google emd update recovery

The keys in speeding things up: Use Google Webmaster Tools’ “change of address” feature to formally let Google bots know about your change of web address via 301 redirect. Secondly, I keep on pitching the posts on the CBR blog in my social media pages, and has just bait a link from an authority site – among several others. So, white hat SEO and website promotion do a great job here.

Takeaway

Although I can’t say it’s final, but the changes are positive. I truly hope the new CBR continues to send positive signals to search engine bots, hopefully satisfying the algorithm requirements in getting better search engine ranking.

All I can say is moving to a new web address to combat EMD updates is a successful experiment. Hopefully, Google will pass PageRank value to the new domain name (it’s a PR 0 and have no MozRank, as it’s technically a new domain name) – when the changes are propagated properly, I expect the new CBR will do even better than the old one.

So – it’s like pushing the “reset” button, really. When you do bad SEO and want to recover, 301 redirects to a new web address can help you in doing so. The redirection allows you to start afresh on a squeaky clean domain name. Let’s hope you and I don’t mess it up again!

Be aware, though – you need to consider things before you move to a new web address – the process itself is not complicated. Keeping it easy for everyone – including your visitors and clients – is rather challenging.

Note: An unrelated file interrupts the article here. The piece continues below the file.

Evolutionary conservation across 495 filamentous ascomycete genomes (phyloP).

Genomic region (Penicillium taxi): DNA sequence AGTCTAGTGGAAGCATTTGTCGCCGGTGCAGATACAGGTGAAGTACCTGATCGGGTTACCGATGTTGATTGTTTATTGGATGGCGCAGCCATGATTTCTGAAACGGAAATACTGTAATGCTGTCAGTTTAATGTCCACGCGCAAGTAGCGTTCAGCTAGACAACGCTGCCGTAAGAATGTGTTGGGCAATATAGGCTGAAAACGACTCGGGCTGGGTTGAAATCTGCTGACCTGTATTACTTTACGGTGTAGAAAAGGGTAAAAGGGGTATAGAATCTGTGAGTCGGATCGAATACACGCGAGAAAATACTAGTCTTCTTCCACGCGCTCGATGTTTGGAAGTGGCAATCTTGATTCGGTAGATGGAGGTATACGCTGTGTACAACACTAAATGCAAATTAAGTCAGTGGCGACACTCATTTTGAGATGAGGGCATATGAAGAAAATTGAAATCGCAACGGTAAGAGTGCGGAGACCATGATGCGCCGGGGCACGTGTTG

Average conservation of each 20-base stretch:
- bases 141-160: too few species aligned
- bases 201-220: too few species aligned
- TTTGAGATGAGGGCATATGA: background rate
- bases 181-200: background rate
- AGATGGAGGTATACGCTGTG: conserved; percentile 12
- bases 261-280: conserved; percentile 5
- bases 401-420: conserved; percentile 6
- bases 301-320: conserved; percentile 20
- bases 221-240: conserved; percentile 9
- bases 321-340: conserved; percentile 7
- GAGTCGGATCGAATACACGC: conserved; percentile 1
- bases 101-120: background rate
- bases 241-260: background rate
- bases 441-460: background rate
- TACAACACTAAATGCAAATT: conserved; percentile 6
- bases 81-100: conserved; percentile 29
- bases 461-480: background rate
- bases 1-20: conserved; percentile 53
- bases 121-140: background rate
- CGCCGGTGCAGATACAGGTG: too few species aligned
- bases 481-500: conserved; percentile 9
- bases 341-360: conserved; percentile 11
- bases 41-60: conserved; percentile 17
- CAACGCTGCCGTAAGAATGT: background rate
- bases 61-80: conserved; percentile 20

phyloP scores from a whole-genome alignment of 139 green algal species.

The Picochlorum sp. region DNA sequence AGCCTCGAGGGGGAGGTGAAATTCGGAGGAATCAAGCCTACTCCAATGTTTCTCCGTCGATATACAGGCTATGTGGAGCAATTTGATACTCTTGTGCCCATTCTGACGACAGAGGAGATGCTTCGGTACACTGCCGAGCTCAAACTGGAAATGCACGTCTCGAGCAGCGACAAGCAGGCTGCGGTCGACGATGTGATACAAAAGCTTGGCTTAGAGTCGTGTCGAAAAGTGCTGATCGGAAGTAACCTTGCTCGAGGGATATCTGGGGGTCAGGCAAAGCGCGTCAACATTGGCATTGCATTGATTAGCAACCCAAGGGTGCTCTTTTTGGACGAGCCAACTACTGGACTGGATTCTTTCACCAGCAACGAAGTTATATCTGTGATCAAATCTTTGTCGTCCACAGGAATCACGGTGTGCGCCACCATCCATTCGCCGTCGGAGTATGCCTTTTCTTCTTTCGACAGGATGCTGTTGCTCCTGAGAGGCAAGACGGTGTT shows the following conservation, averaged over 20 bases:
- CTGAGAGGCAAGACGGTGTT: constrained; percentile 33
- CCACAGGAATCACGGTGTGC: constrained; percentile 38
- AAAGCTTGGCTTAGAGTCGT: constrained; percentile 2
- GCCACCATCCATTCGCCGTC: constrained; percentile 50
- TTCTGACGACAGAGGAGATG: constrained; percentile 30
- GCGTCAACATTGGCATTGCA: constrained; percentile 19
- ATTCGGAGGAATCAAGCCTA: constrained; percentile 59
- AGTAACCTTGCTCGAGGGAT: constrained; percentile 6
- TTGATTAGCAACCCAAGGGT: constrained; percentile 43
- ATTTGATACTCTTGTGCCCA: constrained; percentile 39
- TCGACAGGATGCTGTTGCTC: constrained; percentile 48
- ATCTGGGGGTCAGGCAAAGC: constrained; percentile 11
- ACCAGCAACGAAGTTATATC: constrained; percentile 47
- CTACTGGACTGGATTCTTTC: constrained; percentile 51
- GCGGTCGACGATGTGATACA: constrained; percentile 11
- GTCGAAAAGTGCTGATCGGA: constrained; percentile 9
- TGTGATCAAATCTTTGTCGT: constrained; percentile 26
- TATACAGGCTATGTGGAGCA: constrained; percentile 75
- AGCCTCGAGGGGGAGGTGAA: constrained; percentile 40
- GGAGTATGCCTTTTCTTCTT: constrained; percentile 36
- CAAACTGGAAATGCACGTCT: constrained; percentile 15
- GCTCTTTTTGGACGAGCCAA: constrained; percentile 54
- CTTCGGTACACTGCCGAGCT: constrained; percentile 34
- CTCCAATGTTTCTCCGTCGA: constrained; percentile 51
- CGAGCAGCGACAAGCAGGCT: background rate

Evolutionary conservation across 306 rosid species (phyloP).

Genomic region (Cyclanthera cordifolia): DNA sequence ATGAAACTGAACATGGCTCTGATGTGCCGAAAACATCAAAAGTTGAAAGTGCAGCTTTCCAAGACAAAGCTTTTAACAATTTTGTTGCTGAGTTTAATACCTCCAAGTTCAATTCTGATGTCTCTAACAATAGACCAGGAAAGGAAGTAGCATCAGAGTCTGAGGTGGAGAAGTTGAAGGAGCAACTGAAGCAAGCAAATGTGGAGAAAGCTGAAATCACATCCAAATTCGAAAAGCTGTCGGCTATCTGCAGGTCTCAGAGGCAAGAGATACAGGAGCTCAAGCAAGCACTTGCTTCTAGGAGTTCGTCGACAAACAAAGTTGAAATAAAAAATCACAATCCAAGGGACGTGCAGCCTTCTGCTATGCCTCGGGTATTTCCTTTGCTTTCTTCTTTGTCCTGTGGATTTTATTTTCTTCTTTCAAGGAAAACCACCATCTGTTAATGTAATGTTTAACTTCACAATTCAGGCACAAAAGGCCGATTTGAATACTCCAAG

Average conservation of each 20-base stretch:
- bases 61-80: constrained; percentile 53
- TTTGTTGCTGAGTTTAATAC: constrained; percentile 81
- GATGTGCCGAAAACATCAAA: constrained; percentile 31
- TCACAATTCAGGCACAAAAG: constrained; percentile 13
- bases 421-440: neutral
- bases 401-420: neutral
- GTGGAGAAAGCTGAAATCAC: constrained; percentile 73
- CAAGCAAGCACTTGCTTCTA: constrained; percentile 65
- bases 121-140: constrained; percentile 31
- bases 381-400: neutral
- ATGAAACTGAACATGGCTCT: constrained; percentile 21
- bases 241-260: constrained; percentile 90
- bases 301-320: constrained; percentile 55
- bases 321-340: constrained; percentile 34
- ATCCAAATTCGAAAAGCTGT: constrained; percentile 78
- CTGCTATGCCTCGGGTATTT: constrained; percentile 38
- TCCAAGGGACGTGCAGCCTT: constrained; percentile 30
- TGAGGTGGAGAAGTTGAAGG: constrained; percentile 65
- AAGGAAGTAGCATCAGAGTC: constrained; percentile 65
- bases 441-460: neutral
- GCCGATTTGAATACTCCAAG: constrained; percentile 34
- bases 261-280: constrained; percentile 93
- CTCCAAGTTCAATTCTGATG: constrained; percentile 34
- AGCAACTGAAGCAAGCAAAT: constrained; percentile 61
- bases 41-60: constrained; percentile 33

One last thing – be sure you keep on following the updates on EMD update. I just want to make sure that you understand that EMD update is NOT a one-off Google algorithm update: It will be like Google Panda, Penguin and Top Heavy updates. What works today might not be working anymore in the future – so, always be ready!

So – how about you? Any recovery story to share? If so, please share yours by leaving a comment on this post. Many thanks in advance!

Ivan Widjaya
Recovering from EMD update is possible!

P.S. I am not an SEO expert. I am just a regular website owner who want to take risks in order to rescue my web business – if you want real advice, I recommend you to contact the right expert.

Ivan Widjaya is the owner of AsepOnde.com, as well as the founder of several online businesses: PrevisoMedia.com, Noobpreneur.com and Uptourist.com. He runs his business from anywhere, anytime he wants.